Craig Morrell of Molecular and Comparative Pathobiology
on platelets, transplant and malaria:
You went to veterinary school, and then earned your Ph.D. here at Johns Hopkins. Despite the fact that your son thinks you’re a practicing “mouse doctor,” your research niche is platelets. What is it about these tiny tenants of the bloodstream that intrigues you?
MORRELL: If you ask anyone—physicians even—what platelets do, they’re going to say, When you cut yourself, they form a blood clot. But that’s hardly the end of the story. Much less explored and not well understood is how platelets regulate immune response. They’re the second-most numerous cells circulating in the bloodstream (after the oxygen-carrying red variety), so there are tons of them, all jam-packed with potentially active molecules, the roles of which we don’t fully understand. My lab has two main projects related to platelets’ pro-inflammatory qualities: transplant rejection and cerebral malaria.
Malaria is one of the most studied diseases in the world; what do you, a self-described “platelet guy,” bring to the investigation?
MORRELL: I came at it differently from most, not having a background in malaria or public health. My interest is platelets, so I’m applying what we’ve discovered about platelet activation in vascular inflammation to malaria, a model of a vascular inflammatory disease. We’re showing that platelets play an important role in the development of cerebral malaria, through immune- mediated effects.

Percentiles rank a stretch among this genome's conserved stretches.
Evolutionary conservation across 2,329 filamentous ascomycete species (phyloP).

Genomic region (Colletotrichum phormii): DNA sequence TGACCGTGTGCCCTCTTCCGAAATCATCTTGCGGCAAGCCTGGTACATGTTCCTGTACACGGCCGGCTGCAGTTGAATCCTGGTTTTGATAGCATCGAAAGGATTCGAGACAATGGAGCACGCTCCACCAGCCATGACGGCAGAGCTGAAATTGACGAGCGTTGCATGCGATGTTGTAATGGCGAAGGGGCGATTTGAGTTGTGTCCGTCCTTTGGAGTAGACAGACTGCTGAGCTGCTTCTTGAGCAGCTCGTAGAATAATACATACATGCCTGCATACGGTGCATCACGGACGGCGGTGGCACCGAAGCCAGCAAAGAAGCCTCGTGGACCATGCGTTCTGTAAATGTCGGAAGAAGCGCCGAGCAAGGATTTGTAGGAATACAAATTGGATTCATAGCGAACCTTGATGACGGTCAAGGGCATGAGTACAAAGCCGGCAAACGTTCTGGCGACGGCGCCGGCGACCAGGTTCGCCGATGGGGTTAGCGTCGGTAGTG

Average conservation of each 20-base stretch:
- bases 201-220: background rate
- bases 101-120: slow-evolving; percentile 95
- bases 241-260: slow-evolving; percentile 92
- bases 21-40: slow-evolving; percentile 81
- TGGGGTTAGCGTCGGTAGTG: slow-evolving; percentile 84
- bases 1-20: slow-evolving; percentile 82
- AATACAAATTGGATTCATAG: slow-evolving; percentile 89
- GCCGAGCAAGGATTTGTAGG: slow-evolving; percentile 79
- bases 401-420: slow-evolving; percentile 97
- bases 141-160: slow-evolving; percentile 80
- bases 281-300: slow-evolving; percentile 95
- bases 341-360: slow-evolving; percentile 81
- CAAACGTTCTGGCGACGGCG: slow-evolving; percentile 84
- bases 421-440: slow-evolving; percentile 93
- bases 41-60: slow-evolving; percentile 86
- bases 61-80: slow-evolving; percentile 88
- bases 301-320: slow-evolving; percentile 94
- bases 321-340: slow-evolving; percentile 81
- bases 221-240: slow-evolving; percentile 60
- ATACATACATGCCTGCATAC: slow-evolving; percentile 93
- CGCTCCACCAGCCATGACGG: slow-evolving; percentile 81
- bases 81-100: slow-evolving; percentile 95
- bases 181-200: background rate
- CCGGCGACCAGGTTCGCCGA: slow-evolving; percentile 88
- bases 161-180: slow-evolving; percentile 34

You also mentioned research related to transplant rejection?
MORRELL: That began with the observation that when transplant tissue is rejected, platelets line up in the interior of blood vessel feeding the tissue. It turns out that they are not just bystanders but have a real role in driving that rejection. In transplant rejection, I think of platelets as the recruiters of immune cells.
Platelets potentially hold sway over all aspects of transplant biology. Our data, as well as others’, show a surprising interplay of platelets and the immune system, so it’s time for the transplant world at large to have platelets on its radar.
MORRELL: Now that we’ve helped establish the fact that platelets regulate immune response by helping to recruit white cells, we want to know how they do that: What are the molecular mechanisms? How are platelets talking to white cells, both locally and systemically, to help drive the process of transplant rejection? One of my goals is to take our basic science knowledge of platelets and apply this to transplantation and transplant rejection. There’s always the impetus toward translational research—to take basic science to the clinicians. You want your work to have some sort of greater impact, but I think perspective is important. What you’ve done may not be used in the clinic in the near future—or ever—but hopefully what you’ve done contributes to someone else’s thinking so it can be pushed in that direction. I think it takes many scientists working on questions to drive these things forward into the clinical setting.